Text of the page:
Undergraduate Making Life-Altering Choices While Sober, Please Advise

I’m writing this more to regulate my emotional state than anything—when I started writing I felt like I was clinging to an overturned inflatable raft in storm-tossed seas of panic.

I

Does anyone else do this thing where one generates an Ugh Field about a friend or community that one likes, because one knows that they’ve wronged some other party by not responding to them with any punctuality, and now it’s been so long that there’s no justifiable reason to not have responded yet—not even being kidnapped by Somalian pirates--, which makes one even more prone to flinching away from responding, to the point where one’s mind—in its wanderings—merely touching on the idea of logging on to a website might lead to one being unproductive for hours as one frantically casts about for something else to do?

No? Just me?

Well, it isn’t like I ever claimed to be mentally competent. (Besides—perhaps—all of the times when I claimed exactly that.)

Anyway. That’s why I haven’t been around. But church is for the sinners, so I’m back.

II

In my first post on the forum, I wrote:

To better describe my background and skills; my username is more or less accurate—I have precious little background, and precious few skills. I didn’t always have internet or even clean water growing up, my family belonged to one of those churches where ignorance of the world is the only route to heaven, and my education could be charitably described as sporadic. There are holes in my knowledge of reality that one could drive a motorcade through, if one were so inclined—I’ve no idea how to do anything that anyone wants done, and I’ve only gotten that far thanks to charity and the American welfare state. I failed the tenth grade, which I found to be—in the lexicon of Edison—an opportunity wearing work clothes; I dropped out and took the GED, and thus didn’t have a high school GPA to be held against my ACT score when I applied for college and loans. I’ve somehow found myself a nineteen year old undergraduate attending a state university, funding secured thanks to the generous taxpayer, on track to living the good life.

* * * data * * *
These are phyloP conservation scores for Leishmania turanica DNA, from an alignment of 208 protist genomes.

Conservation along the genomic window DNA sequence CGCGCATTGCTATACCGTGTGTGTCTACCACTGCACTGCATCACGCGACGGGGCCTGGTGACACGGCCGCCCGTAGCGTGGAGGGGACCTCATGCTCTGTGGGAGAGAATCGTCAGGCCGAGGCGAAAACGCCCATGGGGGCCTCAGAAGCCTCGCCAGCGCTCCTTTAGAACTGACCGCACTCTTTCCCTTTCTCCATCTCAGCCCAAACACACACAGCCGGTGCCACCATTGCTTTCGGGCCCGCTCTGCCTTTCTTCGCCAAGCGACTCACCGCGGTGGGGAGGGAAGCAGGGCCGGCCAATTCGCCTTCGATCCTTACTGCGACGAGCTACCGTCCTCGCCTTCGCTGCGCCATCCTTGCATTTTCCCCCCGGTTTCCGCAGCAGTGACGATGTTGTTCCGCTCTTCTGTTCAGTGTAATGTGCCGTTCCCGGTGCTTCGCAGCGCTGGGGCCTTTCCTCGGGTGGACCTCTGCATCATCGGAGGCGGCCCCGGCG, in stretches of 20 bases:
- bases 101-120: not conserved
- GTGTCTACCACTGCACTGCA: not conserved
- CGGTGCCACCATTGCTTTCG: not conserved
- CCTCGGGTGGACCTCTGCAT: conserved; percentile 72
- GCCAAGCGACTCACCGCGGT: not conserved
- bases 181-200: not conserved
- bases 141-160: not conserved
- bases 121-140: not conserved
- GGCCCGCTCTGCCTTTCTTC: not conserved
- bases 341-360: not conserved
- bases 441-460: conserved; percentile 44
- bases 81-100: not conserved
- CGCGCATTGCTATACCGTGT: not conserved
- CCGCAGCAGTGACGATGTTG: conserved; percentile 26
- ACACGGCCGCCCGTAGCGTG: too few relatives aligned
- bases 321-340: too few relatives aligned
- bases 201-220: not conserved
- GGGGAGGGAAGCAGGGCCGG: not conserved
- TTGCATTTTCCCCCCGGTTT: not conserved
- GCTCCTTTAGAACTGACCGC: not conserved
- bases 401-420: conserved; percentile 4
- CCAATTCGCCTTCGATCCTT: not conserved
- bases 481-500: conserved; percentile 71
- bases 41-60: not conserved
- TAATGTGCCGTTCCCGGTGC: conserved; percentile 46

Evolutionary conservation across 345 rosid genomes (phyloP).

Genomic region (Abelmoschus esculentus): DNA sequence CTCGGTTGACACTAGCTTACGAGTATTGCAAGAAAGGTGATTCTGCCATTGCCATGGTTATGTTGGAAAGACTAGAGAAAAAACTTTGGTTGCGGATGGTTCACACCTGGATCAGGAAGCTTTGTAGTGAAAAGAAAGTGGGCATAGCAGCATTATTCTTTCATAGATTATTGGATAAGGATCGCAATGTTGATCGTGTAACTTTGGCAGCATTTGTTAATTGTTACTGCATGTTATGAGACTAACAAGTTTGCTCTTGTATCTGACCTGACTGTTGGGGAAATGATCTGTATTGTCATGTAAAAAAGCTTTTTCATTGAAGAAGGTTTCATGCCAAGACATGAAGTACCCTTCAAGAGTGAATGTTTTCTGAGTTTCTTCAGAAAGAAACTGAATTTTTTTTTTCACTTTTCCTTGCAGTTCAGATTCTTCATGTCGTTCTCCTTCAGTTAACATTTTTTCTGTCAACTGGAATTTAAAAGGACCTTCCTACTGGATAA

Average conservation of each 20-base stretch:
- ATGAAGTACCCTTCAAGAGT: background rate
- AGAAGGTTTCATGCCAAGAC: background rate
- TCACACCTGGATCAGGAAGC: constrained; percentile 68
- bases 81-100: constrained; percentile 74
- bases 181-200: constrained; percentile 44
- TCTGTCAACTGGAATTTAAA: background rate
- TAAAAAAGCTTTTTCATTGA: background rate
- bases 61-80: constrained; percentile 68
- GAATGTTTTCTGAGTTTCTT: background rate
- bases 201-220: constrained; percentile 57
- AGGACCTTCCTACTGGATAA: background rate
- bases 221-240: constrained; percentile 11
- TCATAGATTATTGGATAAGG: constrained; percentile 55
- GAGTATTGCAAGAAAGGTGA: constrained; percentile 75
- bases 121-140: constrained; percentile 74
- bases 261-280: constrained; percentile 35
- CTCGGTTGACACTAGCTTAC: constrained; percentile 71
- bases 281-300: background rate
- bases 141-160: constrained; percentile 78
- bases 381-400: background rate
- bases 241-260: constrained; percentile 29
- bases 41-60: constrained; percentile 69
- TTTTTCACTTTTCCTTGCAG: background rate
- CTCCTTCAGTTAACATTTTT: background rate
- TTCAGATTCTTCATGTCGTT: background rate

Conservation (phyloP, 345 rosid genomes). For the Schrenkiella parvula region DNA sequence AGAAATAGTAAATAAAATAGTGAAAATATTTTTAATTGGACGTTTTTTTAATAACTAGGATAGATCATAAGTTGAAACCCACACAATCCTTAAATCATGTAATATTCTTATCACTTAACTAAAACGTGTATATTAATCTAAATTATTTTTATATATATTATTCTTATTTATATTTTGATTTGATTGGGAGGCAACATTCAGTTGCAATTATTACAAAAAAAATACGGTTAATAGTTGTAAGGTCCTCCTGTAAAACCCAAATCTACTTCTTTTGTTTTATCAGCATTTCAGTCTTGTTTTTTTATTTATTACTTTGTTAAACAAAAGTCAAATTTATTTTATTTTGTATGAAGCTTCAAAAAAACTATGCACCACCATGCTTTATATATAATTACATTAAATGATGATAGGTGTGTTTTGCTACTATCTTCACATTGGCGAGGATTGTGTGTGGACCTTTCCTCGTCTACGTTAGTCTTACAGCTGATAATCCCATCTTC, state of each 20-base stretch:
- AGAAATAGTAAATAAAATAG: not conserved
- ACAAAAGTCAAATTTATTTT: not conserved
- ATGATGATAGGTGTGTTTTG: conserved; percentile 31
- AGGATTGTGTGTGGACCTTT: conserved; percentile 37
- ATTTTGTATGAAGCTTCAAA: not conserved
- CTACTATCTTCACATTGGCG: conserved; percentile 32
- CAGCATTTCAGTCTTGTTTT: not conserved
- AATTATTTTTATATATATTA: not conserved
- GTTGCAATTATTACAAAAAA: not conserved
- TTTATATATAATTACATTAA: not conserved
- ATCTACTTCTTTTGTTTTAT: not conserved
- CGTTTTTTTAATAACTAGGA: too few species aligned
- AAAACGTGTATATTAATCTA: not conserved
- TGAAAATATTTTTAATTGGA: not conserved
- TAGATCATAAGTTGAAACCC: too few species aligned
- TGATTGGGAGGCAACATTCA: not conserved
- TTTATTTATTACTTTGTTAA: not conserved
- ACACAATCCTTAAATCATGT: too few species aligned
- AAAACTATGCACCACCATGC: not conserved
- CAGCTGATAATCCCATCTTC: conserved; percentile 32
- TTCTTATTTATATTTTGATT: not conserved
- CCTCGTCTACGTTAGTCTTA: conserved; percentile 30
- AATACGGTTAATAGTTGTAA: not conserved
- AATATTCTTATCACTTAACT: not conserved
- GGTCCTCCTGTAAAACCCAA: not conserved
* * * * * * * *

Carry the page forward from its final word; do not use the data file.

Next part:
At this point all the problems in my life that aren’t solved are at least being solved, provided I put in the time. I’ve no doubt in my ability to earn a four-year degree, draw an above-average American salary, live on ten thousand dollars of it a year, and then FIRE a decade after I graduate. I’m still shocked by this development—it seems unreal. I barely even had to lift a finger to make it happen—unaware at the time how important it was, I didn’t even study for the ACT.

Now that my life is so serendipitously under control, I want to do what I can to help people less fortunate. That means learning more about EA, and planning my career. I would be very grateful for advice on what skills I should learn, what books I should read, and what projects I should undertake. I’m still young, and I want to make the most of my time and neuroplasticity while I still have it.

Neither one nor zero are probabilities; it’s been a year since I wrote that and I’ve learned some measure of doubt in my ability to earn a four-year degree.

Since beginning college I have failed rather a few classes. Most of the classes existed to teach things which I already knew from prior learning—I failed those classes. Some of the classes existed to teach things which I didn’t know but could learn from reading the textbook—I failed those classes. Other classes existed to teach things which I did not know, which did not come naturally to me, without good textbooks or in subjects where merely reading the textbook isn’t enough—I passed those classes, naturally.